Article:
keeping up the strength

Terrie_Tavis

Well-Known Member
I will be racing my class 10 car at the BITD Nevada 1000. I plan to drive the full 1000 miles. The race will take place over a period of three days. Normally, after a one day race, I loose around 5 to 7 pounds...and for me, thats a lot! I need to keep up my strength, and keep the weight ON! Its hard for me to eat regular food when I race...for one thing, it slows me down, but also, eating during a race is a total turn-off!!!! What do other racers do to keep their strentgh up,who race long distances? I thought perhaps, stocking some of the pits with Ensure, but I can only take so much of that stuff


www.tavis-racing.com
BAD ASS TOYS AREN'T JUST FOR BOYS!!!!!!
 

Kritter

Krittro Campbell
A lot of sports bar manufacturers make little packets of stuff that looks like frosting but it is for sustained energy(simple sugars mostly). I use to use them a lot during triathlons and they work awesome. You could tape them to your roll bar or something for easy access, I use to tape them to my handlebar and just suck them down while I rode. DO that and keep your water up....5-7 pounds is definitly water loss. I know drinking water is hard because then you have to pee, but if you are dehydrated you will become fatigued much quicker. Maybe a cathator is the way to go.

Kris
<A target="_blank" HREF=http://www.dmsrace.com>www.dmsrace.com</A>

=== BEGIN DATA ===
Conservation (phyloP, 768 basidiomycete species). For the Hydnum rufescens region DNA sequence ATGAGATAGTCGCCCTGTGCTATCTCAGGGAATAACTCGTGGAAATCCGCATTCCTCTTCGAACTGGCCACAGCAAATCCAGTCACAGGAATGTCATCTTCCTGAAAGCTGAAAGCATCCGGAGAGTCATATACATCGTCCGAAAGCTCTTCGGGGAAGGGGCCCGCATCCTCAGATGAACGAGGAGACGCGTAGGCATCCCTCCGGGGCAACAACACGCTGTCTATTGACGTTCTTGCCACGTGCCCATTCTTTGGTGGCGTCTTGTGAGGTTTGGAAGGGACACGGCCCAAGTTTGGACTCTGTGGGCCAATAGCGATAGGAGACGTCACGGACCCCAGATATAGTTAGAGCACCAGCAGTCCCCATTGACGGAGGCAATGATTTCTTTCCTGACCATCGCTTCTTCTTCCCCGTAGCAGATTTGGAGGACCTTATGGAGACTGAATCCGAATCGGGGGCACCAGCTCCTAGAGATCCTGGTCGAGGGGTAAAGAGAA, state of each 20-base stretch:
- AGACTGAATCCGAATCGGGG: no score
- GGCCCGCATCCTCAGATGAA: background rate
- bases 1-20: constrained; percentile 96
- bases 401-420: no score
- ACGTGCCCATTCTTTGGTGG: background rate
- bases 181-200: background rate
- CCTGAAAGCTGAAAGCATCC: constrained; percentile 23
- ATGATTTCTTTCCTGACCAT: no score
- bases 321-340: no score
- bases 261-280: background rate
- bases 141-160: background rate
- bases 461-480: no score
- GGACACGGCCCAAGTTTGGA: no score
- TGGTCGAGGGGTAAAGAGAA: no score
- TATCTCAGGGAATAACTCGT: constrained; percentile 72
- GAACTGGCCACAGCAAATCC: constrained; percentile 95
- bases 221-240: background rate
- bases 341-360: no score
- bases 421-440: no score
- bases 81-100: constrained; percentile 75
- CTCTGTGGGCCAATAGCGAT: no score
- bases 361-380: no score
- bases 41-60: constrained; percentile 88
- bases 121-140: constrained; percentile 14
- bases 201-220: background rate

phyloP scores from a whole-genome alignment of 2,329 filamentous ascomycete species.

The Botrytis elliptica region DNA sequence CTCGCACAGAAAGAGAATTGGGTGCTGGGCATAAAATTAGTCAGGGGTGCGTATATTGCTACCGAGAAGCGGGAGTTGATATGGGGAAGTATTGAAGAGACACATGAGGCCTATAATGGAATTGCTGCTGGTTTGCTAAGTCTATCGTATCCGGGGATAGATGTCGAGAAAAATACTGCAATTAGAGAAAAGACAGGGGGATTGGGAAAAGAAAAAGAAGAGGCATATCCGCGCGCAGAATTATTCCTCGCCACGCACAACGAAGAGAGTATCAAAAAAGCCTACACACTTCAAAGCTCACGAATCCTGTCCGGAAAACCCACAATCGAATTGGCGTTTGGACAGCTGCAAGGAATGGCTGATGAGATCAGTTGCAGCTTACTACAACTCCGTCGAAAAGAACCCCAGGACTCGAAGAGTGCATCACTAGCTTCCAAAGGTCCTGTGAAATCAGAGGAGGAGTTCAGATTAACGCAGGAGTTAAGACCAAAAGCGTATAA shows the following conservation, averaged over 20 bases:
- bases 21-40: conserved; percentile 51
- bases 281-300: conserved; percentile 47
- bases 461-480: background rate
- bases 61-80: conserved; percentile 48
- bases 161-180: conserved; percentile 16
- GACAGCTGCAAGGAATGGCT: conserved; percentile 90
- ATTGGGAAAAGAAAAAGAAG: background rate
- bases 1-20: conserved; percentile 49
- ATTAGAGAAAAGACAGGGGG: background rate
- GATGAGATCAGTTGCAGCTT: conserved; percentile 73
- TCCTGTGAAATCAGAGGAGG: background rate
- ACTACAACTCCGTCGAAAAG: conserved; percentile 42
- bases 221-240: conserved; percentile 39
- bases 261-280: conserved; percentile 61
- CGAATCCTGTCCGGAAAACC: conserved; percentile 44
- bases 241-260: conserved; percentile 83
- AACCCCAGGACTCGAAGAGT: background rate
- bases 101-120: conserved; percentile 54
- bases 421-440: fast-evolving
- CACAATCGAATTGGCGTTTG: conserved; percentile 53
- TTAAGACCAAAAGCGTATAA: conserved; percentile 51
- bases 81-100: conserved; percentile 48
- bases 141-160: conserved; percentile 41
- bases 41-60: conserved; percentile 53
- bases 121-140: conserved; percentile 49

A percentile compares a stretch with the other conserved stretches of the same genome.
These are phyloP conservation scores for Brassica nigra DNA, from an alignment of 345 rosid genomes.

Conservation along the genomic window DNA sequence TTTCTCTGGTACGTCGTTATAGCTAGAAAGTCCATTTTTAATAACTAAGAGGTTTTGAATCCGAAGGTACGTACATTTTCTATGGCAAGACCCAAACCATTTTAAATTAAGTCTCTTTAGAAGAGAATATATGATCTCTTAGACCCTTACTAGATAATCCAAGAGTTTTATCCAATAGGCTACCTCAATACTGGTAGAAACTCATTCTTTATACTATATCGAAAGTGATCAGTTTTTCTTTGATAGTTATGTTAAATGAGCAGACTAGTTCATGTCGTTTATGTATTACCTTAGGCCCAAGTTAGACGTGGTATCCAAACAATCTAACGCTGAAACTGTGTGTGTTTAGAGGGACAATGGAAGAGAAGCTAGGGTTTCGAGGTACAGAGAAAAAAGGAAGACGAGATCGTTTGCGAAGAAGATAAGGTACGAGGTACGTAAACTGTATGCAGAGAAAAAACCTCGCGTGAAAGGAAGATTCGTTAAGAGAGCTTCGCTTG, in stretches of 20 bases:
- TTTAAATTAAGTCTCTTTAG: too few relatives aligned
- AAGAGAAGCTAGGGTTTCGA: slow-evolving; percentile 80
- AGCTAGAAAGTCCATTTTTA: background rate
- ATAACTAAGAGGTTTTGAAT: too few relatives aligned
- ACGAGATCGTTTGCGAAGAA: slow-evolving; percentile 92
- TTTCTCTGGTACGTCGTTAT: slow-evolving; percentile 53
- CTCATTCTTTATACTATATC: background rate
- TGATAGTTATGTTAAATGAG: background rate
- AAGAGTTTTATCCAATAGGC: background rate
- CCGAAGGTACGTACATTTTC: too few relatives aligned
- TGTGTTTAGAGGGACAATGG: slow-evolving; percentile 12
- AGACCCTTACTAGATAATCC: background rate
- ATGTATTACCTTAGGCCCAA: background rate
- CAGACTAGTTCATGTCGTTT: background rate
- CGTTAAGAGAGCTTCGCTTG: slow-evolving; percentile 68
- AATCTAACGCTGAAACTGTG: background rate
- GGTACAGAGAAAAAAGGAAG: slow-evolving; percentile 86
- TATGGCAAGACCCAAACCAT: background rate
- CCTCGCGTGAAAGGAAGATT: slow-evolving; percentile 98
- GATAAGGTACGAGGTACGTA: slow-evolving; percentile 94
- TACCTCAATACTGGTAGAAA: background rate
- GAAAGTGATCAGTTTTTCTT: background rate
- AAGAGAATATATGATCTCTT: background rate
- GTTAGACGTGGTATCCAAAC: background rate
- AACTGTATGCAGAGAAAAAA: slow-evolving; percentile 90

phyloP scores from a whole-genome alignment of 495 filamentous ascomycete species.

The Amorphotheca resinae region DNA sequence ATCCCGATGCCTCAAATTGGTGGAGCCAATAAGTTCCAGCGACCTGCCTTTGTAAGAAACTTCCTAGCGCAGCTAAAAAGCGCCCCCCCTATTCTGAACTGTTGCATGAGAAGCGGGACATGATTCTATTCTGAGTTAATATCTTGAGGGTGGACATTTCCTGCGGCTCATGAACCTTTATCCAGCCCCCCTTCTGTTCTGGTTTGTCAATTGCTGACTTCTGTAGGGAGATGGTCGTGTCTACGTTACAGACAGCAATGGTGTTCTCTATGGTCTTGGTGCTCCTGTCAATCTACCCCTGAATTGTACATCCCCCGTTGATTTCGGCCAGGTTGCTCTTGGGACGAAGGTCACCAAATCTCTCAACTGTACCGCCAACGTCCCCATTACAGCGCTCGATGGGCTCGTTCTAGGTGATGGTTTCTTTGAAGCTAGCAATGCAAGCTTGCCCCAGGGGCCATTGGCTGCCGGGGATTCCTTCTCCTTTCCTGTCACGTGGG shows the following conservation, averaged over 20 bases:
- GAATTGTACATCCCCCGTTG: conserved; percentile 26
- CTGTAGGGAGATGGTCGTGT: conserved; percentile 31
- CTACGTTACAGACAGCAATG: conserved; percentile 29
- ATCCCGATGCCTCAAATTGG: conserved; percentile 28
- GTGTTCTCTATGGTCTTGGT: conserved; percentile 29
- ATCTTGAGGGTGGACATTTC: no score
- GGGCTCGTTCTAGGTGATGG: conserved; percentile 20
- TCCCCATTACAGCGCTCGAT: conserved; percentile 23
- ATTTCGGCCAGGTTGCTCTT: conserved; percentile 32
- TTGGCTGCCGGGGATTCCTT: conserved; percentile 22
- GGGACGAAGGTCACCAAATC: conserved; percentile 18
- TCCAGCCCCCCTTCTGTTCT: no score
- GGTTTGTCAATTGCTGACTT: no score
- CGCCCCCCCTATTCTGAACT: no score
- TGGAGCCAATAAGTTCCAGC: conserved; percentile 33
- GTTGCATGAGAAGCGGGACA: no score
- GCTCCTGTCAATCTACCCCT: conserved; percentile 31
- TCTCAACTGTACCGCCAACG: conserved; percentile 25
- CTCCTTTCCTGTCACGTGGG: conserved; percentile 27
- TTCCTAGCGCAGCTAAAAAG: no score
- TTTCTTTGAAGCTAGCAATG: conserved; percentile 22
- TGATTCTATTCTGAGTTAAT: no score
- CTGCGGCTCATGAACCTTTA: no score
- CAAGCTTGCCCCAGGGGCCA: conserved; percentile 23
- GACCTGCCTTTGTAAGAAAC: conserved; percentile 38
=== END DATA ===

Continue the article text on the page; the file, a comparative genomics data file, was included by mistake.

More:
"Jesus loves you, everybody else thinks you're an A-hole"
 

Terrie_Tavis

Well-Known Member
You're right Kris, dehydration is the major cause of weight loss. Drinking isn't a problem as far as having to 'go', however. You just don't when you're dehydrated. One of the biggest problems with drinking enough fluids, at least in my case, is that it distracts me when I have to open my shield, find the hose, and then try to put the hose in my mouth...still, not a good enough excuse for letting myself get dehydrated! I try to drink my water in the fast sections where the roads are less technical, and when we're in the pits. Calorie intake is important too, especially for a three day race. I'll see if I can find that stuff that you're talking about...like to try it first before the race just to make sure it agrees with me. BTW, I'm not sure, but I don't think the ladies use catheters :)

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BAD ASS TOYS AREN'T JUST FOR BOYS!!!!!!
 

Kritter

Krittro Campbell
I wasnt sure about the cathator thing either, cut a hole in the seat instead. The brand I recommend is Power Bar and it is called Power Gel, it is about 40 grams and is recommended to be taken every 45 minutes of strenuous activity. I like the carrot cake and tropical fruit. You should be able to get them for about a dollar at most vitamin stores or I know REI use to have them, but I have not seen an REI around in a while.

I know when I ride I put the camelbak hose through my chin strap so it is easy to get at.

Kris
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"Jesus loves you, everybody else thinks you're an A-hole"
 

Chris_Wilson

Well-Known Member
My info is old but 25 years ago (and 50 lbs ago!) I used to be a national caliber cyclist (road racer)
and we would eat bananas, fig newtons, and drink something called ERG in multi-day stage races.
The ERG stood for Electrolite Replacement with Glucose. I suspect some of the new potions sold
are improvements upon ERG. We also forced ourselves to eat a nice breakfast regardless of
pre-race jitters and we also carbo loaded (pasta) daily at dinner after each stage. We also
carried fructose tablets and experimented with no-doze for an end-of-the-stage kick if you